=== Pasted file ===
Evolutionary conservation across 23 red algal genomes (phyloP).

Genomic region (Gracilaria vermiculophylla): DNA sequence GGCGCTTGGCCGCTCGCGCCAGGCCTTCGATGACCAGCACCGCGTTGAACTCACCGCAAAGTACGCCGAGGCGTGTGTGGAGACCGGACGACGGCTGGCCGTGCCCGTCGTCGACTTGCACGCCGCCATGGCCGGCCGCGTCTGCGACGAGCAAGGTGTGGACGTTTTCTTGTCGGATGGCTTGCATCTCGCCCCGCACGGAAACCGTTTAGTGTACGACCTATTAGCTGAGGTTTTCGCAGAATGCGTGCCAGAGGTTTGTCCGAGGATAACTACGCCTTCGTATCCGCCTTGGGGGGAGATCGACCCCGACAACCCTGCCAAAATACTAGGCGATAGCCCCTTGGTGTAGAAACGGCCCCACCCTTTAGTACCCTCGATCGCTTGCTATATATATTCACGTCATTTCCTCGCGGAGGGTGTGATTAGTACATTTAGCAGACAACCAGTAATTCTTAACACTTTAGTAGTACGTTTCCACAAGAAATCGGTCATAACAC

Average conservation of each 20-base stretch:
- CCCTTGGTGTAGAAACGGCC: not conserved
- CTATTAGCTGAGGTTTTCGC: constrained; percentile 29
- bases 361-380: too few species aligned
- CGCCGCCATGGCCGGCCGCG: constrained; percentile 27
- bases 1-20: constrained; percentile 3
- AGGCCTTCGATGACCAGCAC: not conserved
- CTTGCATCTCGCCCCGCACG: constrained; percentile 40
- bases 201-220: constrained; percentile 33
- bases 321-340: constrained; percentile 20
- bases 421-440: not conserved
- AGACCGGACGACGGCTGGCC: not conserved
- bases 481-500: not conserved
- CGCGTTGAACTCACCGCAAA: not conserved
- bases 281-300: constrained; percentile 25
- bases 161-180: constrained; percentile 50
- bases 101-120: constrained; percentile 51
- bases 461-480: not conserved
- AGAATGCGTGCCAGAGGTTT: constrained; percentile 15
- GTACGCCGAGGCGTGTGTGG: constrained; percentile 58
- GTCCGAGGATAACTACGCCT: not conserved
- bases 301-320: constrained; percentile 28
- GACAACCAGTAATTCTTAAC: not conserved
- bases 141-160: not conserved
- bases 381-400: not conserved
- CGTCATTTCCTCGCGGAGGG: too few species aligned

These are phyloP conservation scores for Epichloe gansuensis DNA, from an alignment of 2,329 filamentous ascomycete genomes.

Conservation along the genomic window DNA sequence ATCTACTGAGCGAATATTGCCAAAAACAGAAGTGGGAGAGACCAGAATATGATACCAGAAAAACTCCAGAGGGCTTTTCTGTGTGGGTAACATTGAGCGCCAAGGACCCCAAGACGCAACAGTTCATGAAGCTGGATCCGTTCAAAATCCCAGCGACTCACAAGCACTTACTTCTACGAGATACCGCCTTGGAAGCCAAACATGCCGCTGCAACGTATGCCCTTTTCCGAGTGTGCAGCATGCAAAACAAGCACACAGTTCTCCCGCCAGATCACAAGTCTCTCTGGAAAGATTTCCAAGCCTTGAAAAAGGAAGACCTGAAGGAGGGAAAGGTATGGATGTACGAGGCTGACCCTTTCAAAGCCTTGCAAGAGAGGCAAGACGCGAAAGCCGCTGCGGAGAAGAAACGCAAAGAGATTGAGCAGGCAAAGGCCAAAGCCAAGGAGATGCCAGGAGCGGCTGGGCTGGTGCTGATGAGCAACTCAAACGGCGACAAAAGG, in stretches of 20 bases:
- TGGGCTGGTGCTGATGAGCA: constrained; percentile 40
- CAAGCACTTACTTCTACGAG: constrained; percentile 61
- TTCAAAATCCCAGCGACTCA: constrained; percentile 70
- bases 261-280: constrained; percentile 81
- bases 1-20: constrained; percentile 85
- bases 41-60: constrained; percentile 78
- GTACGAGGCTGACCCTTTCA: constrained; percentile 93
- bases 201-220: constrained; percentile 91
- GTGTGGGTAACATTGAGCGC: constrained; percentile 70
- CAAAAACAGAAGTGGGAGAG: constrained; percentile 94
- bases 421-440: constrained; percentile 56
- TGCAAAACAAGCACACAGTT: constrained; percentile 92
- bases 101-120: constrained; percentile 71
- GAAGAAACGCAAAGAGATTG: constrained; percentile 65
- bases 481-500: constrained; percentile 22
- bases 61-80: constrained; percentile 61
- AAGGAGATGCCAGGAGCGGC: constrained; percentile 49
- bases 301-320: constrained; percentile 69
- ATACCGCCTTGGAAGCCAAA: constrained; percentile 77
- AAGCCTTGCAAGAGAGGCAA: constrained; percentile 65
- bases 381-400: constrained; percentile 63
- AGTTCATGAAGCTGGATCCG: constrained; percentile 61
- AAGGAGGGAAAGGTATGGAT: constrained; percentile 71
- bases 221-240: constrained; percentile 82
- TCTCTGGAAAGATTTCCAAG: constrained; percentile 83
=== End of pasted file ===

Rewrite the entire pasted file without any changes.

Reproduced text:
Evolutionary conservation across 23 red algal genomes (phyloP).

Genomic region (Gracilaria vermiculophylla): DNA sequence GGCGCTTGGCCGCTCGCGCCAGGCCTTCGATGACCAGCACCGCGTTGAACTCACCGCAAAGTACGCCGAGGCGTGTGTGGAGACCGGACGACGGCTGGCCGTGCCCGTCGTCGACTTGCACGCCGCCATGGCCGGCCGCGTCTGCGACGAGCAAGGTGTGGACGTTTTCTTGTCGGATGGCTTGCATCTCGCCCCGCACGGAAACCGTTTAGTGTACGACCTATTAGCTGAGGTTTTCGCAGAATGCGTGCCAGAGGTTTGTCCGAGGATAACTACGCCTTCGTATCCGCCTTGGGGGGAGATCGACCCCGACAACCCTGCCAAAATACTAGGCGATAGCCCCTTGGTGTAGAAACGGCCCCACCCTTTAGTACCCTCGATCGCTTGCTATATATATTCACGTCATTTCCTCGCGGAGGGTGTGATTAGTACATTTAGCAGACAACCAGTAATTCTTAACACTTTAGTAGTACGTTTCCACAAGAAATCGGTCATAACAC

Average conservation of each 20-base stretch:
- CCCTTGGTGTAGAAACGGCC: not conserved
- CTATTAGCTGAGGTTTTCGC: constrained; percentile 29
- bases 361-380: too few species aligned
- CGCCGCCATGGCCGGCCGCG: constrained; percentile 27
- bases 1-20: constrained; percentile 3
- AGGCCTTCGATGACCAGCAC: not conserved
- CTTGCATCTCGCCCCGCACG: constrained; percentile 40
- bases 201-220: constrained; percentile 33
- bases 321-340: constrained; percentile 20
- bases 421-440: not conserved
- AGACCGGACGACGGCTGGCC: not conserved
- bases 481-500: not conserved
- CGCGTTGAACTCACCGCAAA: not conserved
- bases 281-300: constrained; percentile 25
- bases 161-180: constrained; percentile 50
- bases 101-120: constrained; percentile 51
- bases 461-480: not conserved
- AGAATGCGTGCCAGAGGTTT: constrained; percentile 15
- GTACGCCGAGGCGTGTGTGG: constrained; percentile 58
- GTCCGAGGATAACTACGCCT: not conserved
- bases 301-320: constrained; percentile 28
- GACAACCAGTAATTCTTAAC: not conserved
- bases 141-160: not conserved
- bases 381-400: not conserved
- CGTCATTTCCTCGCGGAGGG: too few species aligned

These are phyloP conservation scores for Epichloe gansuensis DNA, from an alignment of 2,329 filamentous ascomycete genomes.

Conservation along the genomic window DNA sequence ATCTACTGAGCGAATATTGCCAAAAACAGAAGTGGGAGAGACCAGAATATGATACCAGAAAAACTCCAGAGGGCTTTTCTGTGTGGGTAACATTGAGCGCCAAGGACCCCAAGACGCAACAGTTCATGAAGCTGGATCCGTTCAAAATCCCAGCGACTCACAAGCACTTACTTCTACGAGATACCGCCTTGGAAGCCAAACATGCCGCTGCAACGTATGCCCTTTTCCGAGTGTGCAGCATGCAAAACAAGCACACAGTTCTCCCGCCAGATCACAAGTCTCTCTGGAAAGATTTCCAAGCCTTGAAAAAGGAAGACCTGAAGGAGGGAAAGGTATGGATGTACGAGGCTGACCCTTTCAAAGCCTTGCAAGAGAGGCAAGACGCGAAAGCCGCTGCGGAGAAGAAACGCAAAGAGATTGAGCAGGCAAAGGCCAAAGCCAAGGAGATGCCAGGAGCGGCTGGGCTGGTGCTGATGAGCAACTCAAACGGCGACAAAAGG, in stretches of 20 bases:
- TGGGCTGGTGCTGATGAGCA: constrained; percentile 40
- CAAGCACTTACTTCTACGAG: constrained; percentile 61
- TTCAAAATCCCAGCGACTCA: constrained; percentile 70
- bases 261-280: constrained; percentile 81
- bases 1-20: constrained; percentile 85
- bases 41-60: constrained; percentile 78
- GTACGAGGCTGACCCTTTCA: constrained; percentile 93
- bases 201-220: constrained; percentile 91
- GTGTGGGTAACATTGAGCGC: constrained; percentile 70
- CAAAAACAGAAGTGGGAGAG: constrained; percentile 94
- bases 421-440: constrained; percentile 56
- TGCAAAACAAGCACACAGTT: constrained; percentile 92
- bases 101-120: constrained; percentile 71
- GAAGAAACGCAAAGAGATTG: constrained; percentile 65
- bases 481-500: constrained; percentile 22
- bases 61-80: constrained; percentile 61
- AAGGAGATGCCAGGAGCGGC: constrained; percentile 49
- bases 301-320: constrained; percentile 69
- ATACCGCCTTGGAAGCCAAA: constrained; percentile 77
- AAGCCTTGCAAGAGAGGCAA: constrained; percentile 65
- bases 381-400: constrained; percentile 63
- AGTTCATGAAGCTGGATCCG: constrained; percentile 61
- AAGGAGGGAAAGGTATGGAT: constrained; percentile 71
- bases 221-240: constrained; percentile 82
- TCTCTGGAAAGATTTCCAAG: constrained; percentile 83